Grapefruit juice markedly increases the plasma concentrations and antiplatelet effects of ticagrelor in healthy subjects



Dr Janne T. Backman, MD, Department of Clinical Pharmacology, Helsinki University Central Hospital, PO Box 705, FI-00029 HUS, Finland.

Tel.: +358 50 428 0997

Fax: +3589 4717 4039




This study examined the effects of grapefruit juice on the new P2Y12 inhibitor ticagrelor, which is a substrate of CYP3A4 and P-glycoprotein.


In a randomized crossover study, 10 healthy volunteers ingested 200 ml of grapefruit juice or water thrice daily for 4 days. On day 3, they ingested a single 90 mg dose of ticagrelor.


Grapefruit juice increased ticagrelor geometric mean peak plasma concentration (Cmax) to 165% (95% confidence interval 147, 184%) and area under the concentration–time curve (AUC(0,∞)) to 221% of control (95% confidence interval 200, 245%). The Cmax and AUC(0,34 h) (P < 0.05) but not the AUC(0,∞) of the active metabolite C12490XX were decreased significantly. Grapefruit juice had a minor effect on ticagrelor elimination half-life prolonging it from 6.7 to 7.2 h (P = 0.036). In good correlation with the elevated plasma ticagrelor concentrations, grapefruit juice enhanced the antiplatelet effect of ticagrelor, assessed with VerifyNow® and Multiplate® methods, and postponed the recovery of platelet reactivity.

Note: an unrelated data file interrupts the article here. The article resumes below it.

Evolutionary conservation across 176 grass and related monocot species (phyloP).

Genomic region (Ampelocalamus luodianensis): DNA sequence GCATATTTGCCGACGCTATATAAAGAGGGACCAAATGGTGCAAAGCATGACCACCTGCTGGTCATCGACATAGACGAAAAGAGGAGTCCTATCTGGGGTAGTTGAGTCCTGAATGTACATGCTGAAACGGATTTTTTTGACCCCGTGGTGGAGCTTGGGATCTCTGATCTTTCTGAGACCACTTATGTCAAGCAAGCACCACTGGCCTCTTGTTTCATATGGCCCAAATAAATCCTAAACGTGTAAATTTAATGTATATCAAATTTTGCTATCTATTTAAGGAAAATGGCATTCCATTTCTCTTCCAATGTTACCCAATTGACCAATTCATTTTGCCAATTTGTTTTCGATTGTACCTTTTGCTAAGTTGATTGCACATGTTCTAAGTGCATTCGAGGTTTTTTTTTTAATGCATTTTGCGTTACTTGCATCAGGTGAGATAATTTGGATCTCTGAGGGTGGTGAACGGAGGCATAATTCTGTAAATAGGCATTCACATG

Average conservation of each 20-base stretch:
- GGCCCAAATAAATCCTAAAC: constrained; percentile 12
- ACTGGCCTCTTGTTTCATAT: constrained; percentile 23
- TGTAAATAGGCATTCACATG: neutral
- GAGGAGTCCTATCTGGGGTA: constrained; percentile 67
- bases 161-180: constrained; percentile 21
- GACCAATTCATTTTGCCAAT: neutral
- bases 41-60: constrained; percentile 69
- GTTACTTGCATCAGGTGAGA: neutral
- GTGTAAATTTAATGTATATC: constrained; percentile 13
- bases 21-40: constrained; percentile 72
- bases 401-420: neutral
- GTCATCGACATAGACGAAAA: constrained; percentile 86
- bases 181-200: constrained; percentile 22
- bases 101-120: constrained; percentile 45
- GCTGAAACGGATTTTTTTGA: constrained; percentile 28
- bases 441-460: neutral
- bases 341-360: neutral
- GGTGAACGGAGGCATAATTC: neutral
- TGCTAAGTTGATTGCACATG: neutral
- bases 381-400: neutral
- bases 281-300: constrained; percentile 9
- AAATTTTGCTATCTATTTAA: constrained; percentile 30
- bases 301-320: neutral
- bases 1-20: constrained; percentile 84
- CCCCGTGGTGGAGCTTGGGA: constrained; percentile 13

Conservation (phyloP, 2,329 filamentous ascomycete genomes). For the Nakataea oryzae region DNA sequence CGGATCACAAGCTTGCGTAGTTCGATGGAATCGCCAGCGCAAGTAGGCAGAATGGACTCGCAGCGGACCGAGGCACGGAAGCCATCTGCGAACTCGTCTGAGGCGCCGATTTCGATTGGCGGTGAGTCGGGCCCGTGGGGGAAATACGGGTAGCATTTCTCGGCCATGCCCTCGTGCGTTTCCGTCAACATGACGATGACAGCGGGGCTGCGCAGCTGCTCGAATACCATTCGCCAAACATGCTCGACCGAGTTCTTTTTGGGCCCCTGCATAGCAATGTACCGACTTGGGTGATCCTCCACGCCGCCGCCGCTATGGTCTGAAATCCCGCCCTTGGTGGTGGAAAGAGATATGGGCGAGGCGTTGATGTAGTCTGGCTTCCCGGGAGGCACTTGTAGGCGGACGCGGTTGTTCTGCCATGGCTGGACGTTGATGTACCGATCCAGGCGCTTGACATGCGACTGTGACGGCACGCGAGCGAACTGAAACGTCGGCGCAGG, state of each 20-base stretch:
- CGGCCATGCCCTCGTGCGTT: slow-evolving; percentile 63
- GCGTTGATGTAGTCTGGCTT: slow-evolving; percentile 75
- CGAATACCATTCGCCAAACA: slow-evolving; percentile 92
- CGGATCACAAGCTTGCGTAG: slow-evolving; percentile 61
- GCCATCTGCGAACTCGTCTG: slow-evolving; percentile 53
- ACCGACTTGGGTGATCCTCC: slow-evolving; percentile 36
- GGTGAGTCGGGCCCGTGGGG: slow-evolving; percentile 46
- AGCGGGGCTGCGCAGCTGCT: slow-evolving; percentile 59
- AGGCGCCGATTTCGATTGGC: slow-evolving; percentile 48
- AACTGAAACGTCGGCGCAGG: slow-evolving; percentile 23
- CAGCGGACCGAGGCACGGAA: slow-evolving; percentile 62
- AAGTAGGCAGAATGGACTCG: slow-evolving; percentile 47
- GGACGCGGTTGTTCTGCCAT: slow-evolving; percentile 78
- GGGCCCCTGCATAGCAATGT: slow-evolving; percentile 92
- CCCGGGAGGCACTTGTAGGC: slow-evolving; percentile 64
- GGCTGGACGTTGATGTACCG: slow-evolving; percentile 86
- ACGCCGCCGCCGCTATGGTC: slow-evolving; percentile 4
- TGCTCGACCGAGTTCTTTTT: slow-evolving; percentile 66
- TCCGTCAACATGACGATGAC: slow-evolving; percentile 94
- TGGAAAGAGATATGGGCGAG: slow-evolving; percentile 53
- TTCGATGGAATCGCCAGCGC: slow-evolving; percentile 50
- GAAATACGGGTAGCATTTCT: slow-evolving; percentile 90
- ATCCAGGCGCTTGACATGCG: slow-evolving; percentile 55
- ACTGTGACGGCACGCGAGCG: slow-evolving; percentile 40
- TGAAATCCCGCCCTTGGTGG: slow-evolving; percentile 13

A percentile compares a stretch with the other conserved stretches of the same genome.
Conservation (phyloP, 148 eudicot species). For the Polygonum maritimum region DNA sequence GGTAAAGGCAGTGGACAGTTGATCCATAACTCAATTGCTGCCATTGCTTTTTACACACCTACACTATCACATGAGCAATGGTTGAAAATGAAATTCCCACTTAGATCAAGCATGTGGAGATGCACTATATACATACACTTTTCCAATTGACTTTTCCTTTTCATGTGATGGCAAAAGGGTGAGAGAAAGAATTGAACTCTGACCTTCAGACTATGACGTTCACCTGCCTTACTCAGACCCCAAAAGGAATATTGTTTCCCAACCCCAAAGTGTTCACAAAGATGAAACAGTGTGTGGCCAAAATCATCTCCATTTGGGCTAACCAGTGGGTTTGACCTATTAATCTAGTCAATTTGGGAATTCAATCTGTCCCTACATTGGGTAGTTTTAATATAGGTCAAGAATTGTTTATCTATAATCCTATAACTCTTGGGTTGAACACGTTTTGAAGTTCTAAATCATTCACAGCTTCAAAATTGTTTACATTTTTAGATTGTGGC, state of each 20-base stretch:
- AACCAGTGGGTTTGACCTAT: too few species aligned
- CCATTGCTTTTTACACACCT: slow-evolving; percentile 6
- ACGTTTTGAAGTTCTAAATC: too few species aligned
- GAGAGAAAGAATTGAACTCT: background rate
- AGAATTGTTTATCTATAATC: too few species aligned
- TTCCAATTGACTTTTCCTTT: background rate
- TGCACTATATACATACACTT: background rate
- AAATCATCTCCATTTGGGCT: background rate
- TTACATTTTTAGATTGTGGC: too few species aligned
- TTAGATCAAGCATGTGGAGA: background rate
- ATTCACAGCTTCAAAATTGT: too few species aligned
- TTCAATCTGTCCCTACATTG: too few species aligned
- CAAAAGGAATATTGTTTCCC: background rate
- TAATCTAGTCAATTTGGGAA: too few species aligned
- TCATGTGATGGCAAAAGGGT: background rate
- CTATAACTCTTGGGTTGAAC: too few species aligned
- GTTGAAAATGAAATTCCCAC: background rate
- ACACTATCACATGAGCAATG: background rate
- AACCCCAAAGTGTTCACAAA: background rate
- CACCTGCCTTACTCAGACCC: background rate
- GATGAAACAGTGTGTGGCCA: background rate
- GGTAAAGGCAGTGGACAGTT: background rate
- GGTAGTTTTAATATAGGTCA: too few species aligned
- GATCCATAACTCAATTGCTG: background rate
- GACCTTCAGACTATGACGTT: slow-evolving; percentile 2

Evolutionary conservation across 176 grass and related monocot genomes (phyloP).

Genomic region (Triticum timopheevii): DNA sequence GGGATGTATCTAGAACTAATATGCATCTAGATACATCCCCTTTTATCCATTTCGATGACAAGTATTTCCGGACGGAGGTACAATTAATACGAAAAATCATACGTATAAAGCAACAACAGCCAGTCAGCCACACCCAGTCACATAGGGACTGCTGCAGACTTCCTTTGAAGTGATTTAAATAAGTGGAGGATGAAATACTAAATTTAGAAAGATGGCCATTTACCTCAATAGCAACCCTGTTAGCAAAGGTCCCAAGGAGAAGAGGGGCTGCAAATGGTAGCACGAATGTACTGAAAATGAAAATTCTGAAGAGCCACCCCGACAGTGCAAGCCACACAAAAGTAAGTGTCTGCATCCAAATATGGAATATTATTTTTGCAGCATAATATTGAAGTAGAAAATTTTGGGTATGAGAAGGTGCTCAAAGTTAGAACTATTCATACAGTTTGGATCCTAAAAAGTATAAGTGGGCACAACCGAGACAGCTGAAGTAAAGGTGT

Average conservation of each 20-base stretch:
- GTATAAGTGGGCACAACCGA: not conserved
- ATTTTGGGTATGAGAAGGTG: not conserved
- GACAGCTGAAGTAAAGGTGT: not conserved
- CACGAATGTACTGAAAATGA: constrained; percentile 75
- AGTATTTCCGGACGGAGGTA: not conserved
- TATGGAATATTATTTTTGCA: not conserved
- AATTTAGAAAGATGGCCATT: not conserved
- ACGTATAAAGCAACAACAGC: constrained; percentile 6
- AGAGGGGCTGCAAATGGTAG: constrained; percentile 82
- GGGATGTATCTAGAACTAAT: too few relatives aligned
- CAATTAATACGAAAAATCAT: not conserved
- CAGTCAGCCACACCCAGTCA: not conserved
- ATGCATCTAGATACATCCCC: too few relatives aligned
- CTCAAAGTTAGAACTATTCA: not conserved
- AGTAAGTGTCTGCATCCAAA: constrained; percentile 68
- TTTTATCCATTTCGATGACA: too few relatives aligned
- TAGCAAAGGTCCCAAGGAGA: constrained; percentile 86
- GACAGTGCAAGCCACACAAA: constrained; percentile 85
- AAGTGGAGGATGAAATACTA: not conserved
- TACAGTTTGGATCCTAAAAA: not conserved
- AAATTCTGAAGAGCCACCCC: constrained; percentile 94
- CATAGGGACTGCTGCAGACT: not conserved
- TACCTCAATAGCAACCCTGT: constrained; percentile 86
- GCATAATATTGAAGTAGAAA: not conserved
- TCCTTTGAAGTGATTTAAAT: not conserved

Grapefruit juice increased ticagrelor exposure by more than two-fold, leading to an enhanced and prolonged ticagrelor antiplatelet effect. The grapefruit juice–ticagrelor interaction seems clinically important and indicates the significance of intestinal metabolism to ticagrelor pharmacokinetics.